Rebuilding Or Reloading?

No one questions that Joe Kines is an outstanding defensive coordinator. For the past few years Alabama's defense has been outstanding. That was particularly true in 2005, and everyone expected the slight dropoff that occurred this season.

Alabama was in the top ten in the nation in most defensive categories in 2005. But that group included seven seniors, many of whom – notably DeMeco Ryans and Mark Anderson – are now starring in the National Football League.

The bad news for Bama's defensive future is that a year after losing seven starters to graduation, this year the Tide defense included six senior starters: two defensive backs, two linebackers, and two linemen. Four of Alabama's top six tacklers will not return next season.

The seniors in the secondary include Bama's leading tackler, strong safety Jeffrey Dukes (41 primary tackles and 33 assists) and cornerback Ramzee Robinson, a three-year starter and four-year regular who was sixth in tackles.

Juwan Simpson, a three-year starter who was Bama's second-leading tackler (73 total), and Terrence Jones, fifth in tackles, are graduating linebackers.

Although they didn't rank high in tackles, the Tide must also replace two starting defensive tackles, Jeremy Clark (a starter for most of his four-year career) and Dominic Lee.

If Kines had all the players he wanted, it is likely that the base defense would be a 4-3 – two defensive ends, two defensive tackles, three linebackers, and four defensive backs.

Alabama did not have all the players it needed in 2006 and the Crimson Tide spent most defensive downs in an alignment with two ends, one tackle, three linebackers and five defensive backs. Kines was obviously compensating for a lack of defensive tackles.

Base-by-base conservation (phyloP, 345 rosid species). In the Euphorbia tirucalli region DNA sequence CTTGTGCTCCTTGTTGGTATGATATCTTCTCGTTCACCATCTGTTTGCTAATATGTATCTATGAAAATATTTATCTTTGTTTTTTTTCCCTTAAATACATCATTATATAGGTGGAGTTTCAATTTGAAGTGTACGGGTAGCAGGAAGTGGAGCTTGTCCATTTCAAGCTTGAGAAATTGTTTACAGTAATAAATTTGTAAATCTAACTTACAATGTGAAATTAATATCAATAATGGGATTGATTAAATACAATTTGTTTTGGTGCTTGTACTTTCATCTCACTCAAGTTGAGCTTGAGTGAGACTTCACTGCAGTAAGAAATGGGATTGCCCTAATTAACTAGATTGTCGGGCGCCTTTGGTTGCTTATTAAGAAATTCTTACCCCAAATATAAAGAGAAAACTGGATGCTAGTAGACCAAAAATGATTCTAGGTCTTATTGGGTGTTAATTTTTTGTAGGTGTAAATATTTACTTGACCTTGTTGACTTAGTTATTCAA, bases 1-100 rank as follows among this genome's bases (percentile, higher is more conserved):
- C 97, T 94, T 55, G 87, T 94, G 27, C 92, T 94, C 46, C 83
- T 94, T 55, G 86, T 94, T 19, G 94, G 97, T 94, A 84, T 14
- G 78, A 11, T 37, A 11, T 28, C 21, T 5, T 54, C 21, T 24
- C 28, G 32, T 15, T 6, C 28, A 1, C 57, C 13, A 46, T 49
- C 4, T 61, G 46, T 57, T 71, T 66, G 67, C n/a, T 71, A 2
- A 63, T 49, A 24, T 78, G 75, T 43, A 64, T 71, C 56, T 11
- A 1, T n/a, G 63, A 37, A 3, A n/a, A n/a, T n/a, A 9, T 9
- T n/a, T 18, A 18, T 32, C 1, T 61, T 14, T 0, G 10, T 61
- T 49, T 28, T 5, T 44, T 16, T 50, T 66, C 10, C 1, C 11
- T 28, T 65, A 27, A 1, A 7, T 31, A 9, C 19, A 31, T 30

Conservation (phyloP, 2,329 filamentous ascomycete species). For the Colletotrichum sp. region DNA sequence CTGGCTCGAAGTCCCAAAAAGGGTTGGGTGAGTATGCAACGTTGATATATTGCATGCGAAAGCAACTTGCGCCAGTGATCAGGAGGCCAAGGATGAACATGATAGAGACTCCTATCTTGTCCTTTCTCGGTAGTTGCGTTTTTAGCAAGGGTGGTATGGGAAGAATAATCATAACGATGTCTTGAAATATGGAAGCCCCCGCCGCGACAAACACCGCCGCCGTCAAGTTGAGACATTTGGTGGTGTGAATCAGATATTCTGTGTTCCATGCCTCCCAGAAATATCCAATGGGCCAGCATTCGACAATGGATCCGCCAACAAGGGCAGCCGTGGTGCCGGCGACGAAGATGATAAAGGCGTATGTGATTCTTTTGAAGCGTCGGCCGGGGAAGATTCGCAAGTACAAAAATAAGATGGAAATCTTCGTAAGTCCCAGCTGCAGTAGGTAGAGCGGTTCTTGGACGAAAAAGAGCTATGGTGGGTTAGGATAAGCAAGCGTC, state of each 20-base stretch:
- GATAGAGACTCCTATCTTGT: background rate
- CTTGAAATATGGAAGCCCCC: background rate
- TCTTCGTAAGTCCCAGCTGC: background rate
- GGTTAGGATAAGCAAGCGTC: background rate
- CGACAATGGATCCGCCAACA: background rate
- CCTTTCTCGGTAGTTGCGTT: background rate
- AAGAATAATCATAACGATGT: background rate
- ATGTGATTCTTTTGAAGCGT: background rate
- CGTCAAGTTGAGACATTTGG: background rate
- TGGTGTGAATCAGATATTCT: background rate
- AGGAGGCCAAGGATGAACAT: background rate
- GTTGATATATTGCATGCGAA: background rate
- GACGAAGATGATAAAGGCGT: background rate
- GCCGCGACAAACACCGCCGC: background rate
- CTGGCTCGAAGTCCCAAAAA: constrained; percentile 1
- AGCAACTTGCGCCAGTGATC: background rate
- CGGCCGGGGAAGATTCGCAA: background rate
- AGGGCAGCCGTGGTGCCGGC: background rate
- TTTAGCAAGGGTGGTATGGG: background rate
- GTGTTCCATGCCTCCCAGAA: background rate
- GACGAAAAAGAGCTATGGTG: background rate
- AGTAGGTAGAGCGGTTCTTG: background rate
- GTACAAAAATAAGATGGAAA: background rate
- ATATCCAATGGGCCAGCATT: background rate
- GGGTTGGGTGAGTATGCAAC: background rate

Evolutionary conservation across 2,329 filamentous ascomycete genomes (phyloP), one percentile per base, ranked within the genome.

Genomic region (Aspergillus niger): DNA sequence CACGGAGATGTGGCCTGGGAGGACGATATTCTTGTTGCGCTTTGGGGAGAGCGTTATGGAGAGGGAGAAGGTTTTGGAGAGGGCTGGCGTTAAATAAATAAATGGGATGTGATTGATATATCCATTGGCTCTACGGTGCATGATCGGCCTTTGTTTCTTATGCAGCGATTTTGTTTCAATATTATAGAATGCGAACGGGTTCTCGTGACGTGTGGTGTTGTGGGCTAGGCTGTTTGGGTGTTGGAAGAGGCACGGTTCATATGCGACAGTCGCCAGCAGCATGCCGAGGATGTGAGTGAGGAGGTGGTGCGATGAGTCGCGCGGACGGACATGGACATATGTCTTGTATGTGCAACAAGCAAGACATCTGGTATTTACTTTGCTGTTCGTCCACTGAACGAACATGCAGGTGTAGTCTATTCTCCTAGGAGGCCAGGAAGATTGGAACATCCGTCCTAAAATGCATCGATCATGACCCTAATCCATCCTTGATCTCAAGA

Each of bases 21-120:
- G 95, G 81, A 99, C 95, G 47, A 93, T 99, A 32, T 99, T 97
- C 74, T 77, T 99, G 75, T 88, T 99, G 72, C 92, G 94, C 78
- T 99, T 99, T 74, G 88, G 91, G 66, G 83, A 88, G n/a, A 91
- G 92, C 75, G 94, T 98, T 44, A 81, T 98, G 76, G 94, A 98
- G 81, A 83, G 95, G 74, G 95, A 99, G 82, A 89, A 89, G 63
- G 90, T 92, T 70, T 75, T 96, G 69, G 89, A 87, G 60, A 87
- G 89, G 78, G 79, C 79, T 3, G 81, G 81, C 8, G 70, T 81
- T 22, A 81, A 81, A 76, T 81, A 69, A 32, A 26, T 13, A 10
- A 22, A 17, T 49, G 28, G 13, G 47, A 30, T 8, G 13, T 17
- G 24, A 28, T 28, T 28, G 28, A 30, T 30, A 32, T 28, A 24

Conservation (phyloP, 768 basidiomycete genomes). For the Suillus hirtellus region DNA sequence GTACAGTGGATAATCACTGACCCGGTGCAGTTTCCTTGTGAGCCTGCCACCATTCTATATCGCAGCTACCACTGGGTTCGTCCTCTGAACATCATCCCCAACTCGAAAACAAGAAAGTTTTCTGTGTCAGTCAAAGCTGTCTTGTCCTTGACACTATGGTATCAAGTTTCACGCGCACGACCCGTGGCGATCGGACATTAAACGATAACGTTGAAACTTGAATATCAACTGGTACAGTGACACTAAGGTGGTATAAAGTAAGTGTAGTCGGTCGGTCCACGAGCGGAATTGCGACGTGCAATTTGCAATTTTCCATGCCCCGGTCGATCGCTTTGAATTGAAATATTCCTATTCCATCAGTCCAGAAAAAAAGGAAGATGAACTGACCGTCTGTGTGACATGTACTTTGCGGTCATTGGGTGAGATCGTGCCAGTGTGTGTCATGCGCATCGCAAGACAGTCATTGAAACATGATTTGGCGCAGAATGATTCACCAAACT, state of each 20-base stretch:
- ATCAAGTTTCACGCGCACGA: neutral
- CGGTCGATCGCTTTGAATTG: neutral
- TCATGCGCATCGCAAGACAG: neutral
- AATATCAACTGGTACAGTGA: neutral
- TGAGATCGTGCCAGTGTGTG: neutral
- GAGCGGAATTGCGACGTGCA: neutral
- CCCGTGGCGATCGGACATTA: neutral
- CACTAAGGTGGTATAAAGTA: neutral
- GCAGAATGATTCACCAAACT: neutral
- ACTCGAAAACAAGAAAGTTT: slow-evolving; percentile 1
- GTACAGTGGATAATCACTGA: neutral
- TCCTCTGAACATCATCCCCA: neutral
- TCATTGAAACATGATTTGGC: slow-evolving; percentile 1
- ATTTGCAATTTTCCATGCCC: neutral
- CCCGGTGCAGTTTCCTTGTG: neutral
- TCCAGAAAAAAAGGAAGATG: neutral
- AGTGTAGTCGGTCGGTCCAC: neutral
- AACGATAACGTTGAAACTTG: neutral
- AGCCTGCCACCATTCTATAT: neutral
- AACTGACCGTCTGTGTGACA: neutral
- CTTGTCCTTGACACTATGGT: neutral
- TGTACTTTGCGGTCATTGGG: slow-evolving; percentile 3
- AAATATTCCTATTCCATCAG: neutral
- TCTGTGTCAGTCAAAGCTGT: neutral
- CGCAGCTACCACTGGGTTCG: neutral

Among other things, the three-man defensive front made it difficult for Alabama to get sacks, or even to put pressure on opposing quarterbacks.

Even though an adage has it that the defense can more easily cover up for a weakness than can the offense (where if one player breaks down the play often fails), it doesn't take an opposing offense long to find and exploit defensive deficiencies.

Next year Bama will have its work cut out in replacing Simpson and Jones at linebacker. Upcoming sophomore Prince Hall appears headed for stardom at middle linebacker after finishing his first season as the Tide's third-leading tackler (71) and tops in tackles for losses (10.5). Look for Zach Schreiber to make quick strides at an outside spot. There are other experienced outside linebackers and Matt Collins is reliable with Hall at middle linebacker.

A large number of scholarshipped defensive backs offers promise for a good secondary, headed by returning starters Simeon Castille at cornerback and Rashad Johnson and Marcus Carter, who split time at safety, as well as experienced backups like Lionel Mitchell and Eric Gray at cornerback.

Alabama had solid play at defensive end with 2007 returnees Wallace Gilberry on the left side and Bobby Greenwood and Keith Saunders splitting starts at right end.

The biggest gaps in the 2007 lineup appear to be the same ones of 2006. In addition to losing Clark and Lee at defensive tackle, Bama also graduates the number one backup in J.P. Adams.

When spring practice begins in February, the tackle corps will be made up of four very inexperienced players. In fact, as a group the four returning defensive tackles had no more tackles combined than did the likes of fullback Le'Ron McClain or snapper Luke Spaulding.

Brandon Deaderick is the most experienced of the defensive tackles and he was a defensive end when he came to Bama two years ago. Lorenzo Washington and Brandon Fanney, who spent a year in prep school before coming to Alabama in 2005, were involved a little more as the season progressed. Byron Walton's playing time was limited almost exclusively to mop-up work. All were redshirt freshmen this season.


BamaMag Top Stories